[There are] no secret documents in the romantic sense of the words. On any important subject, there is no single document or even group of documents that contain "the secret." No spy could know enough to spot such a document if it existed, and no vacuum cleaner approach to espionage, even should it gather up two or three documents of the highest importance, would lead without all the analytical skills of the humanists to any valid conclusions. Documents do not speak: they do not declare that they are "the offbeat thoughts and recommendations of a highly-placed but erratic advisor," not a draft intended only for discussion, not a record of a decision rescinded orally the next day. (462-463)

Chris Matthews is deranged

He thinks he coulda' been a contender

What Matthews just described is a Mary Sue fantasy. He's just constructed a fanfic in which a character much like Chris Matthews, who is in fact also named Chris Matthews, bails Obama out of his troubles using his Street Smarts and Irish blarney in an alternate universe America of 2010-2012.

Sunday, October 21, 2012

The case of the dog that barked too soon

Why did the Chicago Tribune tip-off Blogo?

The Blago File

Follow-up question: Why doesn't Patrick Fitzgerald care?

All of which leaves the reader still wondering why a U.S. attorney with a record of not tolerating leaks would be so sanguine about this one, even going so far as to thank the Tribune and then, presumably, grant it exclusive access to hundreds of hours of wiretap evidence. Was Blagojevich’s arrest—occurring, as it did, before any quid pro quo was finalized—a surgical strike intended to warn Jesse Jackson Jr. and, perhaps, Obama’s top aides that they, too, were under surveillance? Coen and Chase don’t even raise the possibility.

Thursday, October 18, 2012

CNN circles the wagons (UPDATED)

Mark Whittaker, CNN's Managing Editor:

Let’s start with a big round of applause for Candy Crowley for a superb job under the most difficult circumstances imaginable. She and her team had to select and sequence questions in a matter of hours, and then she had to deal with the tricky format, the nervous questioners, the aggressive debaters, all while shutting out the pre-debate attempts to spin and intimidate her. She pulled it off masterfully.

More at Powerline.

It says a great deal about the MSM that CNN is backing Crowley for her bizarre intervention in the debate.

Bryan Preston reminds us of the key fact:

More than a Week After Benghazi, WH Spox Jay Carney Admitted that Administration Had Not Called It a Terrorist Attack

Crowley is relying on a Clintonian parsing of the record to defend Obama.

Jeffrey Lord asks a good question:

Did she at any point say to some Obama staffer something along the lines of "Oh by the way, I have the transcript of the Rose Garden statement on Benghazi with me for the debate"?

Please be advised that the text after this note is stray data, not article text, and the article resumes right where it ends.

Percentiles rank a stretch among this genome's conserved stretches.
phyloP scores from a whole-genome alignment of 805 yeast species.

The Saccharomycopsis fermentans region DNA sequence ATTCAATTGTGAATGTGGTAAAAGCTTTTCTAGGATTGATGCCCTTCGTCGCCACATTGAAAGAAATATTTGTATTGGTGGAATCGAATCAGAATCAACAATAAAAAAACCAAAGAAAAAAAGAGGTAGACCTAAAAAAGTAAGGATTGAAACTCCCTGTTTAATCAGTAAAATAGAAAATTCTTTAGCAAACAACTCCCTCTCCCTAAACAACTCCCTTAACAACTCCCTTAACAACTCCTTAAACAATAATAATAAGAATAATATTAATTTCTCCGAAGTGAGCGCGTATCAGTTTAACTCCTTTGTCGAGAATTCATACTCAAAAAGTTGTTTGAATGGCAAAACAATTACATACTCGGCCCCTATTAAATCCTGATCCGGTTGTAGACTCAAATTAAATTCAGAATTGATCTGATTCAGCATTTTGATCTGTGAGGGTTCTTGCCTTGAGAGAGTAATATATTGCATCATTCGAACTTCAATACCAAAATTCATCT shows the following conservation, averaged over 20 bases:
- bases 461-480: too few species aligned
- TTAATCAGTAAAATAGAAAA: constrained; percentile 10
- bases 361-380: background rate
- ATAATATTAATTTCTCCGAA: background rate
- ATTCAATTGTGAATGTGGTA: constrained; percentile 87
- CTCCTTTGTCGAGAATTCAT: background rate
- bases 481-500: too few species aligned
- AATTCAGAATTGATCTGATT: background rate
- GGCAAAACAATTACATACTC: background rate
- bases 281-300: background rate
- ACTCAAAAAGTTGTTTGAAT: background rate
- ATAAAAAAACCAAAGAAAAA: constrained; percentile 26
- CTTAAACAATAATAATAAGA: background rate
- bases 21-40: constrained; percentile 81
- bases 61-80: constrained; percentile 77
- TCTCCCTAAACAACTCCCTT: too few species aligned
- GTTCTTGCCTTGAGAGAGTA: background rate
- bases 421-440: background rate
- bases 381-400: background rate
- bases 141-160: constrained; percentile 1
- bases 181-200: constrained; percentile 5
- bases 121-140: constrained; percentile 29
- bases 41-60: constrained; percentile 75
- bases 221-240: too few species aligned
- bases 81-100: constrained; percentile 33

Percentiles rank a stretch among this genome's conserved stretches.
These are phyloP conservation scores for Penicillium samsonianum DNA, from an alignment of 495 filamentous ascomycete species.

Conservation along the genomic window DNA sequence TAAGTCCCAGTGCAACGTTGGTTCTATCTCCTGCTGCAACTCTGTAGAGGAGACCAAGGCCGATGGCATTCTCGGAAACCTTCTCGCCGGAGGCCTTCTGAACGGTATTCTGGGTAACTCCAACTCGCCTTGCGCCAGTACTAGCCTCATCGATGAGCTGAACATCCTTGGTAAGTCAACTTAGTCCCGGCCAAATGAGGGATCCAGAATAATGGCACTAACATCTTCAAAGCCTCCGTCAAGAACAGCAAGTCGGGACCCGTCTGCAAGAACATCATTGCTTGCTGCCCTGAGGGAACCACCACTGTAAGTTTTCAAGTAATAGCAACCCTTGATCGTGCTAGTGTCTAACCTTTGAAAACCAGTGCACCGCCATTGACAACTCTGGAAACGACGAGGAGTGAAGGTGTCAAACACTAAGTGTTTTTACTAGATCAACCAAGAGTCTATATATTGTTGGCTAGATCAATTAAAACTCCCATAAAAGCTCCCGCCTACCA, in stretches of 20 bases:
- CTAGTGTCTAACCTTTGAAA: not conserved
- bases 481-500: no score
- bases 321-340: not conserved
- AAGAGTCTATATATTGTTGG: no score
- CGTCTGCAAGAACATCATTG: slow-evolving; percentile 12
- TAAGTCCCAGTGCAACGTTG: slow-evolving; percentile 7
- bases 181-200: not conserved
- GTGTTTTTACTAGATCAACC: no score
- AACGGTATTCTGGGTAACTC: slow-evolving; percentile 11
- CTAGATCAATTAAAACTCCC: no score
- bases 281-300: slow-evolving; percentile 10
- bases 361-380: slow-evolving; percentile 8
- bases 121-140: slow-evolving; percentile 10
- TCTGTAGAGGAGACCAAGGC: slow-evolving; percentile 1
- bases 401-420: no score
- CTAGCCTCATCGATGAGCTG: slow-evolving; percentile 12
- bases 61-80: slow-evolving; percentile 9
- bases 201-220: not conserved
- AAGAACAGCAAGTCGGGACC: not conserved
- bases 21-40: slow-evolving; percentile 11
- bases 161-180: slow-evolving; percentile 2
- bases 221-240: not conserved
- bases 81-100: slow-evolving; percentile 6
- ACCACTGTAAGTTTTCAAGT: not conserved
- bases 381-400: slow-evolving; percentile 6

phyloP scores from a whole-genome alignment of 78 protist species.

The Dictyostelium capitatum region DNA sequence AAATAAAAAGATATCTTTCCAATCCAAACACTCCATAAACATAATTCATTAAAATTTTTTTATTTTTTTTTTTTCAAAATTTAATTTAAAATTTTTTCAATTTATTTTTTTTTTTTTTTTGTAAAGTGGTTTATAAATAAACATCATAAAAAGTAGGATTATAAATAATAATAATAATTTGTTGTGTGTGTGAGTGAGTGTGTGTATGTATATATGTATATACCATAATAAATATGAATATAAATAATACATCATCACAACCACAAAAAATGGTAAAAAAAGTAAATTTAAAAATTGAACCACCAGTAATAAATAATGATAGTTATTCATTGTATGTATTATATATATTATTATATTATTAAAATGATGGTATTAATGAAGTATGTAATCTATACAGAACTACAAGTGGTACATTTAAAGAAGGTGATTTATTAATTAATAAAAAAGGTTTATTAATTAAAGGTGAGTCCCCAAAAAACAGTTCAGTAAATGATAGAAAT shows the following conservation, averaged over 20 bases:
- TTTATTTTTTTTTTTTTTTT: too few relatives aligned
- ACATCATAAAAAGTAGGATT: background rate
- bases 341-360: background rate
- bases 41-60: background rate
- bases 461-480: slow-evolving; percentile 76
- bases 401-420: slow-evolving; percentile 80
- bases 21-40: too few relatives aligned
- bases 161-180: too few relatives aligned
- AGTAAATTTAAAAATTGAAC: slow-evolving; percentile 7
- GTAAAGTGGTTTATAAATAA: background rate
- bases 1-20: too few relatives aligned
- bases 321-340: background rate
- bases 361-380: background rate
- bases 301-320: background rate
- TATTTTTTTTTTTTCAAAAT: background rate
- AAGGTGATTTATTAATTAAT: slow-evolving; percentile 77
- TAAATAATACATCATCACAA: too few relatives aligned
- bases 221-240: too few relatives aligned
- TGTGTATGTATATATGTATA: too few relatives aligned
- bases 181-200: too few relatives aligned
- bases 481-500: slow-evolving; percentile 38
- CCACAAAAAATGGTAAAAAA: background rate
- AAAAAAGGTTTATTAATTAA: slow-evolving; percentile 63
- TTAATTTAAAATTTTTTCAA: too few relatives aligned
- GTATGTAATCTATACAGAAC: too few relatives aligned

She hasn't said.

But suffice to say, there are a lot of people raising the question of behind-the-scenes coordination -- all stemming from Obama's instruction (and it certainly sounded like an instruction) to "Get the transcript." Followed instantly by Crowley complying -- and silencing Romney on the topic.

My fearless prediction: Howard Kurtz will defend Crowley to the hilt on Sunday's "Reliable Sources"

UPDATE: As predicted, Kurtz did what a good lap dog does.

Although i do wonder if using Dan Rather to vouch for Crowley was really a good idea.

Wednesday, October 17, 2012

Looks like lying is contagious

Candy Crowley’s Big Lie of a “fact-check”

And that, perhaps, is why Crowley did it—so that she could wreak the maximum damage on Romney, carry the largest bucket of water possible for Obama, and count on the fact that any corrections that emerged would reach only a small fraction of the number her lie did.

Bryan Preston

This is the moment that debate moderator Candy Crowley jumped up from behind her desk and tackled Mitt Romney just as he was striding toward a game-changing touchdown. The replacement refs of the NFL had nothing on Crowley. They merely got calls wrong. I don’t recall them ever slipping into a linebacker role and making a game-saving tackle for any team.

Monday, October 15, 2012

Joe Biden's big lie

Joe Biden's War On The Truth

Catholics push back against one of Smirkin' Joe Biden's many preposterous debate assertions.

Friday, October 12, 2012

VP debate reactions


Jeffrey Lord
Biden Loses by a Smirk
Hot Air
Angry old man yells at Paul Ryan for 90 minutes
Fred Barnes
Biden Bombed

A good man gone

Vietnam vet Plumley dies; featured in war movie

COLUMBUS, Ga. (AP) — Basil L. Plumley, a renowned career soldier whose exploits as an Army infantryman were portrayed in a book and the movie "We Were Soldiers," has died at 92 — an age his friends are amazed that he lived to see.

HT: Paul Davis

Wednesday, October 10, 2012

Why some newspapers deserve to die

A troubled (redundant: is there any other kind? ed.) local paper decided to offer their paying customers a preview of tomorrow’s VP debate.

High drama: How Joe Biden can defeat Paul Ryan in VP debate

The deciders drew on their vast professional expertise and offered up a piece that was part meandering paean to gaffe-prone Joe and part slap-dash hit job on Paul Ryan.

The real WHAT WERE THEY THINKING moment comes at the end. Here we find the brief bio that tells the reader why they should pay attention to the astute analysis just presented.

Harry “H.C.” Nash is a writer and painter living in Williamsport. He is marketing a book titled “Patsy of the Ages: Lee Harvey Oswald and His Nation Half a Century Later.”

That’s right. The Harrisburg Patriot-News is offering political “analysis” by a loony* JFK conspiracy theorist who believes that “a deliberate fraud was perpetrated by officials of the U.S. government to conceal the conspiracy that assassinated the president.”